Saturday, 13 October 2012

Beda Fell & Place Fell

Beda Fell & Place Fell

7.5 miles

This walk started from the base of Hallin Fell, just beyond Howtown in the Lake District National Park. Rain had fallen overnight, but the forecast had suggested that there would be good visibility with perhaps an isolated shower. Buffeting, from the wind on the tops, could be expected. As we walked down the minor road to Winter Crag Farmhouse, the tops of our objectives were clear of cloud.

Beda Fell

Just beyond the farmhouse, we left the road to follow a footpath through bracken up the fellside. For a time we had a wall on our right. It was a short pull up onto the ridge near Winter Crag. We caught our first sighting of Ullswater from here; a favourite viewpoint for someone, as a metal bench had been installed. No time to linger. We turned south to follow a mostly clear path up through a series of rocky outcrops and rough fellside vegetation. The higher we climbed, the more blustery it became. It was worth turning round to look back down the path. Extensive views of Ullswater, punctuated by Hallin Fell, opened up to us. It wasn't long before we reached the first cairn and then the modest summit cairn of Beda Head.

Cairn on approach to Beda Head

On the eastern side of the summit cairn we were able to drop down four or five feet to gain some shelter from the wind which was considerable. Whilst we had our coffee fix, Steel Knotts, Gowk Hill, and beyond that, the massive ridge of High Street lay before us.  

Beda Head Summit cairn

We continued along the ridge, soon losing height. It was a little squelchy and the vegetation along the path was thin at times, so we needed to be careful where we trod.  We could see the hause that we were headed for. Eventually, the ground began to rise (and fall), until we reached a judicially placed cairn. This marked the bridleway between Dale Head and Boredale Hause.

Bridleway cairn

Our route was no wider than a sheep track at times, but the way was clear. We crossed a narrow beck and, before long, the wide open expanse of Boredale Hause opened up to us. Paths seemed to extend out in all directions. Over to our right, we were able to look down Boredale with Hallin Fell at its far end. Further on, to our left, we could see a clear path that formed part of Wainwright's Coast to Coast walk. Our route was clear - a broad, steep path winding its way up north of the hause. 

Place Fell

To save losing height, we left the bridleway and contoured round over rough ground to join the footpath up Place Fell. Fortunately, at some of the steeper parts, conservation work had been undertaken and rocky steps had been installed. As we walked up, we had amazing views of Patterdale with St. Sunday Crag, Birkhouse Moor, and Sheffield Pike dominating behind. The neat, lush green of Patterdale's cricket ground could be seen. (Two years previously we had admired the ground as we'd descended from St. Sunday Crag.)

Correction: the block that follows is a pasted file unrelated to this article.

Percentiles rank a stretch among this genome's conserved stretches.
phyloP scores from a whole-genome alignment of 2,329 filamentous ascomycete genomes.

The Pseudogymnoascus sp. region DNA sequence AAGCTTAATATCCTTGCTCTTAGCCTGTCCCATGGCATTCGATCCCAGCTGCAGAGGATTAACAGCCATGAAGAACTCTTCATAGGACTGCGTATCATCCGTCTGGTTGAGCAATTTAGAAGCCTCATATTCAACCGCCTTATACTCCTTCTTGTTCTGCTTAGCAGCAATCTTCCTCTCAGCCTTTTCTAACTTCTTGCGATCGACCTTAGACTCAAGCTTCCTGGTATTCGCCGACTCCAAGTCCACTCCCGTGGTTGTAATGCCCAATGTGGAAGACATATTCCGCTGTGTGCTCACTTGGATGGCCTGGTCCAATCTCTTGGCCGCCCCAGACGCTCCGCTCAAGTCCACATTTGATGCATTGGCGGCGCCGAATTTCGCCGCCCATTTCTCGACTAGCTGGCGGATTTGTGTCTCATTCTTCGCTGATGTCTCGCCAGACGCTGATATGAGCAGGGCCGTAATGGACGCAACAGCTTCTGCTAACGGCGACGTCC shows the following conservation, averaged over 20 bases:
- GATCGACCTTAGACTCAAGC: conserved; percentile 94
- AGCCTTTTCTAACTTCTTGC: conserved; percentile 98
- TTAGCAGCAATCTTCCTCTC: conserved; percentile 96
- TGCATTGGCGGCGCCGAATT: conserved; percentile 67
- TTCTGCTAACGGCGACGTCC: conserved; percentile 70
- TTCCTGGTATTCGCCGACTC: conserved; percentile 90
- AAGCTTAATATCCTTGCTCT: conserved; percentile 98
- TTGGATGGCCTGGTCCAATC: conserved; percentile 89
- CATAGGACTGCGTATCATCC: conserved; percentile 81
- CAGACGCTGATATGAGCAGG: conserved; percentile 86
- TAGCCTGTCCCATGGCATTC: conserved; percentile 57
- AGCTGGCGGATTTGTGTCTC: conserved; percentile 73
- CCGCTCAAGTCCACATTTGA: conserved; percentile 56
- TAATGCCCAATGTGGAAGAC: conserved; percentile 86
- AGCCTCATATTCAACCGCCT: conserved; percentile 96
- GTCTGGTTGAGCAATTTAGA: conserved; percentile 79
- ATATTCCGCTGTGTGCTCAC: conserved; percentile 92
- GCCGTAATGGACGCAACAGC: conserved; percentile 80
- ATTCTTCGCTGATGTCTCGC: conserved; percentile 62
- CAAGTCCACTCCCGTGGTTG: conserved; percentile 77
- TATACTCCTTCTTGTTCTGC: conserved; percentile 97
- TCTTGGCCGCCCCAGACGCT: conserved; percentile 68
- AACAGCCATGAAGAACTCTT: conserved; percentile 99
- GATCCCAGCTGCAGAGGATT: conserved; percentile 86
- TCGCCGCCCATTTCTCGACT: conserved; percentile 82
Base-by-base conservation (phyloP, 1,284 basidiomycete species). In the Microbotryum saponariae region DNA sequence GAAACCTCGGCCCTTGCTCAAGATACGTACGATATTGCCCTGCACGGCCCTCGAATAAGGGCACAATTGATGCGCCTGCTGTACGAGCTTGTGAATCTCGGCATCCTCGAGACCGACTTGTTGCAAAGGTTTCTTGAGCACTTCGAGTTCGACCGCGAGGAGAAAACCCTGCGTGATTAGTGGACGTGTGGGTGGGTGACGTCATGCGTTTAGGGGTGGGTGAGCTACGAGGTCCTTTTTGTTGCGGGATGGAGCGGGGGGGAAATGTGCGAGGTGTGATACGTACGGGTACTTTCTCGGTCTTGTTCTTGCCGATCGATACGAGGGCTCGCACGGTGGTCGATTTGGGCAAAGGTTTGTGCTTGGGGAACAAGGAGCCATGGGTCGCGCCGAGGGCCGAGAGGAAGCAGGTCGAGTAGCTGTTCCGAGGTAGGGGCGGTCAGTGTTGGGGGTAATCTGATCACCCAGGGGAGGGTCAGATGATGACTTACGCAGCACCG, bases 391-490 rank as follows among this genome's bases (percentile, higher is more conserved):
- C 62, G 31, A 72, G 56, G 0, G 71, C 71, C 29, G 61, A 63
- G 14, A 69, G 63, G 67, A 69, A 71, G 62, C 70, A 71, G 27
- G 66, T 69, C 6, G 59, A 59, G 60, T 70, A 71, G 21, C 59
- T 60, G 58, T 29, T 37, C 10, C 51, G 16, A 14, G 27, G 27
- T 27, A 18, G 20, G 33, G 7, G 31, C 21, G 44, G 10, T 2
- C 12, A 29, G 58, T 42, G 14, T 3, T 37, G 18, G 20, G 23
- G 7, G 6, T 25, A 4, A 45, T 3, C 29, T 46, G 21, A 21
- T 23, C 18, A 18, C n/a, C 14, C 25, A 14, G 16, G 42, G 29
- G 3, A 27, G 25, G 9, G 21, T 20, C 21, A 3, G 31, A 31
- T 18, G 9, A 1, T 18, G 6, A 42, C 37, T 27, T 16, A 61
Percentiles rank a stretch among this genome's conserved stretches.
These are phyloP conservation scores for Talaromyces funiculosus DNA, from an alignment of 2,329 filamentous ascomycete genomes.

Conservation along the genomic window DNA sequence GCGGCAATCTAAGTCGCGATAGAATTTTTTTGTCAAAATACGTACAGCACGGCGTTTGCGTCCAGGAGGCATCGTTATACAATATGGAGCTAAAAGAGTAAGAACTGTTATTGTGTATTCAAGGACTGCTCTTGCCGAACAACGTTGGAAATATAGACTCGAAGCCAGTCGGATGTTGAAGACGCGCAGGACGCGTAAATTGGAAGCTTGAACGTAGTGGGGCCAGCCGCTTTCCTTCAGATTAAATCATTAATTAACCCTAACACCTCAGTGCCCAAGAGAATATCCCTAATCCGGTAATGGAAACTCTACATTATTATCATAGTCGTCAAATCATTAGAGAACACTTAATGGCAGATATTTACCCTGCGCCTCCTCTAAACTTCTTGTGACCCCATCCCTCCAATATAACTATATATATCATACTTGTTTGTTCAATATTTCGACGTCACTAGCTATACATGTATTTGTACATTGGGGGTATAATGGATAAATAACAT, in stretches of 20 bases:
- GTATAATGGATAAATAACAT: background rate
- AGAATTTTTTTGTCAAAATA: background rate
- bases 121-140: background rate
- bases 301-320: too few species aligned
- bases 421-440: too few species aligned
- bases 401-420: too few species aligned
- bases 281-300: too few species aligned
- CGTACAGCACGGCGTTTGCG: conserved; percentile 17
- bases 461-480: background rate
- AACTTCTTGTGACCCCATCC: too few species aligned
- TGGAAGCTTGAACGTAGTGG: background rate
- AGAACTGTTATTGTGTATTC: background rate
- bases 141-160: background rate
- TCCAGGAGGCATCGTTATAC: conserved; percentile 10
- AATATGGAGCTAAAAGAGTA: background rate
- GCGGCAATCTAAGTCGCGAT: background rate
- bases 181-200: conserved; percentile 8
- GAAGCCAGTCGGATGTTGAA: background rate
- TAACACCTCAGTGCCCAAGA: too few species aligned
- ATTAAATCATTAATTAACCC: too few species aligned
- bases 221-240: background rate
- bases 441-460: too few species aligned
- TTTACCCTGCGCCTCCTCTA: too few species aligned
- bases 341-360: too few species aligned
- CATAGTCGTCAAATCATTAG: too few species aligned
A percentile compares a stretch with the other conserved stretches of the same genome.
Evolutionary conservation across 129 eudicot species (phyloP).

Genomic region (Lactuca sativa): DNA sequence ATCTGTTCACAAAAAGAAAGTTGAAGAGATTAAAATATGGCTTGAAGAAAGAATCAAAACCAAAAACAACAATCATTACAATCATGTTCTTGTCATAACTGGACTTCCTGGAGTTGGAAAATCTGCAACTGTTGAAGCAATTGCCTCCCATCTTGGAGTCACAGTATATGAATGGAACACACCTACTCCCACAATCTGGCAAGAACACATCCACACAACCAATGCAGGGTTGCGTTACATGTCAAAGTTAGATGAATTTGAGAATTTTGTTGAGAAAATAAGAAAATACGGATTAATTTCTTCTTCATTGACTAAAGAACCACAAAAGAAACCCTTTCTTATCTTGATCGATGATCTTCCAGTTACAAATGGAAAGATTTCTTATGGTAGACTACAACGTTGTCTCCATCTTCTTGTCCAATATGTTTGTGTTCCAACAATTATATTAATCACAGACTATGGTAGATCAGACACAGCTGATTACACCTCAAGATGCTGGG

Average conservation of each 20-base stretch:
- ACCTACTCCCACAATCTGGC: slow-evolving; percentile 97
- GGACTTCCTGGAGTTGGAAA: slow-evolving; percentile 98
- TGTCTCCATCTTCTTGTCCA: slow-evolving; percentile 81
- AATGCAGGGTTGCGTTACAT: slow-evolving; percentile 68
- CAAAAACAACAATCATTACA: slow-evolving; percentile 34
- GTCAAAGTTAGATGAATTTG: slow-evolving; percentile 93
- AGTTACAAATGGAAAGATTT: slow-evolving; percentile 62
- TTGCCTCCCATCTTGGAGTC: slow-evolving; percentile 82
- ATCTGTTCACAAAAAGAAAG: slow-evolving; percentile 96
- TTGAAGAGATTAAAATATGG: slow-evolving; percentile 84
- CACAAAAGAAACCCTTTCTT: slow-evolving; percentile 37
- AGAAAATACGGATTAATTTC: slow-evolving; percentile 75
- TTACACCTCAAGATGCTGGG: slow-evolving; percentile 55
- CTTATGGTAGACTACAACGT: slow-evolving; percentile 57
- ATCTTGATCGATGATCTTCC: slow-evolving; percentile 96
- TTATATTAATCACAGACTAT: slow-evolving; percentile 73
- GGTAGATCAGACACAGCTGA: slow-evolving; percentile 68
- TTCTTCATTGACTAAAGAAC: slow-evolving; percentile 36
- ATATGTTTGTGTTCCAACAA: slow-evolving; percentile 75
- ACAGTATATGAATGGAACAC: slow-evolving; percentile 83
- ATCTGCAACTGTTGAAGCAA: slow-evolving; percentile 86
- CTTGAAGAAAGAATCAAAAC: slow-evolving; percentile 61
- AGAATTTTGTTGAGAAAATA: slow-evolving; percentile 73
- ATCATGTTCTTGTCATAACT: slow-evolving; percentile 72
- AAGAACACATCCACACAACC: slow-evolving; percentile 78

Path on Place Fell
Turning round towards the south, shafts of sunlight illuminated Hartsop and Brothers Water.
Brothers Water from Place Fell

It wasn't long before we came to a prominant cairn and, for a few hundred metres, the ground flattened out before rising to a craggy top. With quite a lot of water about, we were careful where we trod. Once more, there was considerable buffeting from the wind and a significant wind chill.

Place Fell summit and trig point.
With care, we reached the trig point, but it was too blustery to linger. There were fabulous views all round. We dropped down to the east side of the trig point to find relative shelter from the wind. Lunchstop. A large tarn below us was patterned by gusts of wind blowing the surface water. Directly in front of us was Beda Fell. Lunch was a relatively quick affair as fingers were chilled. A clear, muddy and rocky footpath (very slippery) eventually turned into a green swarth and our progress quickened. This too eventually narrowed to no more than a sheep track in places. From the right, a steep path up from Boredale joined the footpath we were on. Hallin Fell and Ullswater looked glorious in the afternoon sunshine. It was a steep descent to the edge of access land and a minor road which served Sandwick. 

Easier walking
Turning right, we walked for just 100 metres or so before taking a footpath and crossing Sandwick Beck via a bridge at Bridge End Farm. The footpath passed through farmland which skirted the base of Hallin Fell. 
Footbridge at Bridge End Farm

Beda Fell was basking in sunshine. All too soon our walk was complete. Should we nip up Hallin Fell too? It was tempting, but the legs might not have thanked me for it.

It was a fantastic walk with great views. The beauty of the countryside is sometimes hard to convey. Photographs can only be an aide memoir, as our response to our surroundings cannot be captured. I guess the best way to rate a walk is to ask the question," Would we walk it again?"



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